Trash talk gives way to stealth departures.
Does anyone else find it odd that Dave Dargo disclosed (if you can call it that) his exit from Ingres in the eighth graph of an eight-graph blog item posted the day before Martin Luther King Day weekend?
Dargo was senior vice president of strategy and CTO for the open-source database company spun out of CA. He is sequeing into an advisory role, according to his post.
But there's more to it than that.
Disclosing uncomfortable information just before a long weekend is a classic PR ploy to hide bad newsor dampen its impact. Compaq was infamous for dropping bad earnings (or other) bombs late Fridays before long weekends. A Microsoft channel chief leaves? It posts the press release the Friday before Memorial Day.
In late October, Dargo blogs "B@#$@t!" over Oracle's beat-Red Hat-at-its-own-support news. He's no shrinking violet.
Yet when he leaves barely four months later, there's nary an official peep. Even his company bio goes poof in the night. This near-silent exit smacks of the kind of subterfuge the Baltimore Colts used when they snuck out of town in the dead of night.
It now seems that Burlingame, Calif.-based Ingres has something to hide. Dargo ain't the only refugee. Jim Finn, the corp comms guyalso an Oracle vet: Gone. Evan Quinn, the former Oracle analyst relations (AR) person who became Ingres AR guy? Gonzo. The latter two went to Avaya.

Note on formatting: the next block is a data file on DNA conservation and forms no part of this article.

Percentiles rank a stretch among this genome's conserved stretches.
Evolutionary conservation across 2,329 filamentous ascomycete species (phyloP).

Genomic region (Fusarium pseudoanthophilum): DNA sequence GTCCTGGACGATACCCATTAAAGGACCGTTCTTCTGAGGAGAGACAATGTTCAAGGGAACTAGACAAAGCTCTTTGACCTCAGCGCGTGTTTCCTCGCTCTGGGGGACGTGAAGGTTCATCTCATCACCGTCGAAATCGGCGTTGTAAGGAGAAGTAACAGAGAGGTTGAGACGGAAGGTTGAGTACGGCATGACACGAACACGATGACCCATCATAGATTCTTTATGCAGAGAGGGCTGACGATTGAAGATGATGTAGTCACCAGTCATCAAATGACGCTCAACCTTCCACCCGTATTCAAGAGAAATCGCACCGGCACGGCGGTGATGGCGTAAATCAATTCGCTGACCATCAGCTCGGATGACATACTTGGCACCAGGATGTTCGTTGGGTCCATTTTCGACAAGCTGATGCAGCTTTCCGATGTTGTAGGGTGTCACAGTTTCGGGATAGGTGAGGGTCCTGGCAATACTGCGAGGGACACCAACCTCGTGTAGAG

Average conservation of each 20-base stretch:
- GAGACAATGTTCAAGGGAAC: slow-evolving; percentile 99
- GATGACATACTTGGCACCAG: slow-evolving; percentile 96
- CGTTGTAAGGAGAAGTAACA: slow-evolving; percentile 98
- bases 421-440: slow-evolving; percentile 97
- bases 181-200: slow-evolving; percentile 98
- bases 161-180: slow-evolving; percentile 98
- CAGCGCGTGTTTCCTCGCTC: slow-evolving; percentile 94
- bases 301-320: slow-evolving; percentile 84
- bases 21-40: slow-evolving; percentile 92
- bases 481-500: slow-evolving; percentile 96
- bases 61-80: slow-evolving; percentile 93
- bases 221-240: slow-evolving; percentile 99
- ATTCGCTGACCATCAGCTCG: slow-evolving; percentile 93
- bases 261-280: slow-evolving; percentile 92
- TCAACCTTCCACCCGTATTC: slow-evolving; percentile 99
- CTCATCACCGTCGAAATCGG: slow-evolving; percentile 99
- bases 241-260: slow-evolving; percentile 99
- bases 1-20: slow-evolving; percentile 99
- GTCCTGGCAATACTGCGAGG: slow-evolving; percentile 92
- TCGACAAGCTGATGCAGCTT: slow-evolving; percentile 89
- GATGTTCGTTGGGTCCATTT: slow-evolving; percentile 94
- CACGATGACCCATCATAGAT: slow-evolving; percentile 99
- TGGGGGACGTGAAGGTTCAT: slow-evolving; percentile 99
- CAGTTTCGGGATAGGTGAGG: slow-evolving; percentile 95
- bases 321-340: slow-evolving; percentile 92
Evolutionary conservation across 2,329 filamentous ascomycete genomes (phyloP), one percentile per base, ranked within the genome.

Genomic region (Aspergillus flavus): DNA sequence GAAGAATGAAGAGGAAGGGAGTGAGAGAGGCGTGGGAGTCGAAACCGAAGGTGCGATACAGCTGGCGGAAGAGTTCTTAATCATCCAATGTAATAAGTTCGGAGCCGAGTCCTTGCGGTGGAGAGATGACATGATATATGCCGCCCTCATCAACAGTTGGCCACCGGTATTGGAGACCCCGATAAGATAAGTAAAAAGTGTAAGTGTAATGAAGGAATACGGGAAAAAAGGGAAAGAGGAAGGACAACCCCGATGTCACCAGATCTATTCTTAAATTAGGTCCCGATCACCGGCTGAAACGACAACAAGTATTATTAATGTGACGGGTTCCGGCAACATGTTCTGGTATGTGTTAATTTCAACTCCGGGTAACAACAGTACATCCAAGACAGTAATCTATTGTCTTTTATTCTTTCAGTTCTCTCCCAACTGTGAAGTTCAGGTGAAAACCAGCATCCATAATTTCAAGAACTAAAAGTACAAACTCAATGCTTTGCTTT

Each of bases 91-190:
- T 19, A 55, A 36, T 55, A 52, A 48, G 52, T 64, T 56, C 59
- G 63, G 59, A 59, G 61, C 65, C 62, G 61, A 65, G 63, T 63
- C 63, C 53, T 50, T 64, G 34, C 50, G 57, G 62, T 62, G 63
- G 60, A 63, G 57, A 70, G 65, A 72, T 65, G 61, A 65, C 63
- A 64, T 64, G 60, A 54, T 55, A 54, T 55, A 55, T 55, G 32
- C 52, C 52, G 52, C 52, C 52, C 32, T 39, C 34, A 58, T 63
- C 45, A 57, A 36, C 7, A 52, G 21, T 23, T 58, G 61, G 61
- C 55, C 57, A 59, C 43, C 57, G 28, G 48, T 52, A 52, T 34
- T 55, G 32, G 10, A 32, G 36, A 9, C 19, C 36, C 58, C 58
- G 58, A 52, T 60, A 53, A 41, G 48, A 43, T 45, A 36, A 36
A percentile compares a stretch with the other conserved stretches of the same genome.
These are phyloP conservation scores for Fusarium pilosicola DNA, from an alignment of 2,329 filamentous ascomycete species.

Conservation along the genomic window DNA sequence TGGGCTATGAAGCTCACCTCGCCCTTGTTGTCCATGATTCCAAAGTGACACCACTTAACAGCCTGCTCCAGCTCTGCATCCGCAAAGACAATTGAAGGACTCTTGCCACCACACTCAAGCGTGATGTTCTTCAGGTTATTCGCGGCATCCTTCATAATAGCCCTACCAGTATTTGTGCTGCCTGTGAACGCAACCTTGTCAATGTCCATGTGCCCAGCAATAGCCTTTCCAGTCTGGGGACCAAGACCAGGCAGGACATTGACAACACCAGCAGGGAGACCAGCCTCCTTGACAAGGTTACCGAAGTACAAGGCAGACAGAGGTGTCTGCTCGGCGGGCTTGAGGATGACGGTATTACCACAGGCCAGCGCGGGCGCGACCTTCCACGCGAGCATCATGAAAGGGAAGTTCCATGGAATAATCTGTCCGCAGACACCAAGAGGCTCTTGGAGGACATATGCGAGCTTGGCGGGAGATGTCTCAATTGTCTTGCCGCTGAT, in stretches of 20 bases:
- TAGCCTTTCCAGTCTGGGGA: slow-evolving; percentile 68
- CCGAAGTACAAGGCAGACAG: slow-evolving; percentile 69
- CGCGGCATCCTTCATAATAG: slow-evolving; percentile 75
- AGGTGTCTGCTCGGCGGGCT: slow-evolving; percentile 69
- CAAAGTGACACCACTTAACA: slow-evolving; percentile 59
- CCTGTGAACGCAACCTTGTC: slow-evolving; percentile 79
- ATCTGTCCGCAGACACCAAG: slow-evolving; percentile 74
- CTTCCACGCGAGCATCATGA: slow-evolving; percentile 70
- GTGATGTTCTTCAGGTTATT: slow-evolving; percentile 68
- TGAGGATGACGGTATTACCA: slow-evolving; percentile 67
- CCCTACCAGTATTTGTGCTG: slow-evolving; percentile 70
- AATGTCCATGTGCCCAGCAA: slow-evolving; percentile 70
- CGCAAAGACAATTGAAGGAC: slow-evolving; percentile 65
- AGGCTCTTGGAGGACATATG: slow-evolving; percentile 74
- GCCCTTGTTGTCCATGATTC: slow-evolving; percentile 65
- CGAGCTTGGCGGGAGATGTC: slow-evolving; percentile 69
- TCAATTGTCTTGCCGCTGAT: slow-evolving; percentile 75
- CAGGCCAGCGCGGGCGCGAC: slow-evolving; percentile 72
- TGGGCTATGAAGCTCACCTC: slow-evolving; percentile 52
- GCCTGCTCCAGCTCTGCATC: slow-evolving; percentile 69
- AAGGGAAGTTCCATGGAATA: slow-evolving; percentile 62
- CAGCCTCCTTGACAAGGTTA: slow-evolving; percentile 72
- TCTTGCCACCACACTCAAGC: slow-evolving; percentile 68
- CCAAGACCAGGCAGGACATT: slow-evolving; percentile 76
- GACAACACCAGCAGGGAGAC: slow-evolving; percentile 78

These exits have prompted some--including database competitors--to wonder aloud if Ingres is having trouble with funding. They remember that trash talk.
An Ingres spokeswoman said there are no other top-level departures to speak of, but such comings and goings are business as usual.
"As with any start up, people come and go. Dave's a bit different as he is transitioning back into an advisory role and will continue to work with Ingres. Thus his blog is what is blog is," she said via e-mail.
She points to Ingres CFO's blog as proof that the company is doing great. The private company discloses no numbers.
One thing to remember: Burying pertinent business information in blog posts may fool some people. But it also makes others more curious than if the disclosure was made on the up-and-up.